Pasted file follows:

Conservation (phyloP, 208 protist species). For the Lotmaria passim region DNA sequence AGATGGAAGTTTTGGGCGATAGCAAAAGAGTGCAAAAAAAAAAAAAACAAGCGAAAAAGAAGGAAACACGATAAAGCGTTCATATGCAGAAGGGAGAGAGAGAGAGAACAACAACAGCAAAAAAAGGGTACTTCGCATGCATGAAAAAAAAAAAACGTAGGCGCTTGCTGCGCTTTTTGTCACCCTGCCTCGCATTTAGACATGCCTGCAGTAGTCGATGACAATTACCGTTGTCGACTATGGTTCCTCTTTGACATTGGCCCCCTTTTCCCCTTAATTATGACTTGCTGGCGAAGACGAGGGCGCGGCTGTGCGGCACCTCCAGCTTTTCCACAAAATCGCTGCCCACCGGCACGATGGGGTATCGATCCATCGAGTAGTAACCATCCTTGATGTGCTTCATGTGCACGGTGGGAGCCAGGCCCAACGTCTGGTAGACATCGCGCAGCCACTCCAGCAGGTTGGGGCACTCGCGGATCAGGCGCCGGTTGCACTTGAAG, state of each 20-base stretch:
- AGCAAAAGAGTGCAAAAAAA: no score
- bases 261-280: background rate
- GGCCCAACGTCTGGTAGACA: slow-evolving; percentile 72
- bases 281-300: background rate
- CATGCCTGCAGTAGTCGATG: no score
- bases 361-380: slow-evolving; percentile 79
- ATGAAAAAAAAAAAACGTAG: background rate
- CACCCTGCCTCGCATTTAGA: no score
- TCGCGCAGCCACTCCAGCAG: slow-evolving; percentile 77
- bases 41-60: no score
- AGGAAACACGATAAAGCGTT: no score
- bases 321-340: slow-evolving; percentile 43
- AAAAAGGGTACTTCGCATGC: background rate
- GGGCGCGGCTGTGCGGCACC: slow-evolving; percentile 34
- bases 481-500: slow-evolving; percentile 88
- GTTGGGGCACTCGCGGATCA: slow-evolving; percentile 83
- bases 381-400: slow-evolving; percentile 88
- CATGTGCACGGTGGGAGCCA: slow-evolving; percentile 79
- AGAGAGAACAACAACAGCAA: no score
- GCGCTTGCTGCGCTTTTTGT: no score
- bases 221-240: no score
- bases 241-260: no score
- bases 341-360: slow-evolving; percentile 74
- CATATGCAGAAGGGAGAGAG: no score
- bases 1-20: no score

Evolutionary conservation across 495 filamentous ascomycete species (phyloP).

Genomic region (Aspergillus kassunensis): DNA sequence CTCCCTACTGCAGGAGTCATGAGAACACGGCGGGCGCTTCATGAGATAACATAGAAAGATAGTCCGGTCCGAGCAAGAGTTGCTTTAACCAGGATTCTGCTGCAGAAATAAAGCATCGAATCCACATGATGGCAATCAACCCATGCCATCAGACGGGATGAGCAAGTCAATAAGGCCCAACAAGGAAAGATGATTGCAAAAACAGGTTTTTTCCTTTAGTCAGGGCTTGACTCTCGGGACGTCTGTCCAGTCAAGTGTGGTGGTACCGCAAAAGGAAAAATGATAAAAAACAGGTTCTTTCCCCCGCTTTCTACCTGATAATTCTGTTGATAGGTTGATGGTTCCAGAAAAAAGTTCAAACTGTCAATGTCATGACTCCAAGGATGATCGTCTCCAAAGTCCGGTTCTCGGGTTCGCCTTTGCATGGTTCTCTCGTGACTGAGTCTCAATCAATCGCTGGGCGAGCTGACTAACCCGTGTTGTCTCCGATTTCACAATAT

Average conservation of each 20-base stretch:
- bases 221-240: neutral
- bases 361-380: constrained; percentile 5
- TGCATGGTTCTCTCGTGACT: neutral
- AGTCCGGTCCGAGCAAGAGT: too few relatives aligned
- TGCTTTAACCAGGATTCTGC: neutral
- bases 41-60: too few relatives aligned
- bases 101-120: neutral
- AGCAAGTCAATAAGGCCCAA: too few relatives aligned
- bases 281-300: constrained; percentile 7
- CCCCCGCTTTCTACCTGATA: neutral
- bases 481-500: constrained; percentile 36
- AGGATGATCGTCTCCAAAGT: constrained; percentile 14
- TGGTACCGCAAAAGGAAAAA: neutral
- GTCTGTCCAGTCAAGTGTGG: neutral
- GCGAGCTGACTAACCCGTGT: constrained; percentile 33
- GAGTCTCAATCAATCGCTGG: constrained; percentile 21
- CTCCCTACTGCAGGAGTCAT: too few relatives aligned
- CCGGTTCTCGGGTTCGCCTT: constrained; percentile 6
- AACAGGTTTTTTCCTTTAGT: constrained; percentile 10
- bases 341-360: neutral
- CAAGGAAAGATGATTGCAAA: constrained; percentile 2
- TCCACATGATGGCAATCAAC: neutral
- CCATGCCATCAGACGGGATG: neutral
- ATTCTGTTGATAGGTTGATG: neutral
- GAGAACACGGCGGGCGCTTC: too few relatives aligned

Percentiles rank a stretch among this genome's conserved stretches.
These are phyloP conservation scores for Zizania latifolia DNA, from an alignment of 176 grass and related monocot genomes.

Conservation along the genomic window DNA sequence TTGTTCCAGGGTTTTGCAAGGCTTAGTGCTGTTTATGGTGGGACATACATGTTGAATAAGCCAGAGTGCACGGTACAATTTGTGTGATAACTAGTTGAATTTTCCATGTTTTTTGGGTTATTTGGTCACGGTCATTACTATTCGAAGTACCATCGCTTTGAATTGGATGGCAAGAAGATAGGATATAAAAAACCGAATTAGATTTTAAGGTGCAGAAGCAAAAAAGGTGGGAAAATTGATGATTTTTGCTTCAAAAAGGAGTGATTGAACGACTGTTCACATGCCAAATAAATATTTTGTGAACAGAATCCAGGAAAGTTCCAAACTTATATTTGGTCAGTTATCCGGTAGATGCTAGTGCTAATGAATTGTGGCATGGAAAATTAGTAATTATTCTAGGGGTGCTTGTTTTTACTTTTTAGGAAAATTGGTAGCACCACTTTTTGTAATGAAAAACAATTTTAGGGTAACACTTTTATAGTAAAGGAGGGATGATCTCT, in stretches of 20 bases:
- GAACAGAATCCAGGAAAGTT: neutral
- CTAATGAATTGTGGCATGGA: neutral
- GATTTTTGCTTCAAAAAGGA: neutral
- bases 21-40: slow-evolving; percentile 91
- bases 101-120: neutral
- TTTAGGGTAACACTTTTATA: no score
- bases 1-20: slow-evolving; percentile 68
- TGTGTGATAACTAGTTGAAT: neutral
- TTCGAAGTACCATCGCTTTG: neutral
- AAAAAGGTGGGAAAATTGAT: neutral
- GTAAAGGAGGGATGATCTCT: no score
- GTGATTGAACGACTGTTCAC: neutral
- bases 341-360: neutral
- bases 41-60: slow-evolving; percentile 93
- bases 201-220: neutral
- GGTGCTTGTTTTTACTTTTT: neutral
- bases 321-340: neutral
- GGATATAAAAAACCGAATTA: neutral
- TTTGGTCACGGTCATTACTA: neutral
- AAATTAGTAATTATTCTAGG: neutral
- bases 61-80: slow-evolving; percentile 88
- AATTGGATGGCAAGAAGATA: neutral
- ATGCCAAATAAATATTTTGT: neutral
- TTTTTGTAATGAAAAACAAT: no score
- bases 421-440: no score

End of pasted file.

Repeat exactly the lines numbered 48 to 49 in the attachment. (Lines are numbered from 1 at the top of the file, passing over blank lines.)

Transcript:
- AACAGGTTTTTTCCTTTAGT: constrained; percentile 10
- bases 341-360: neutral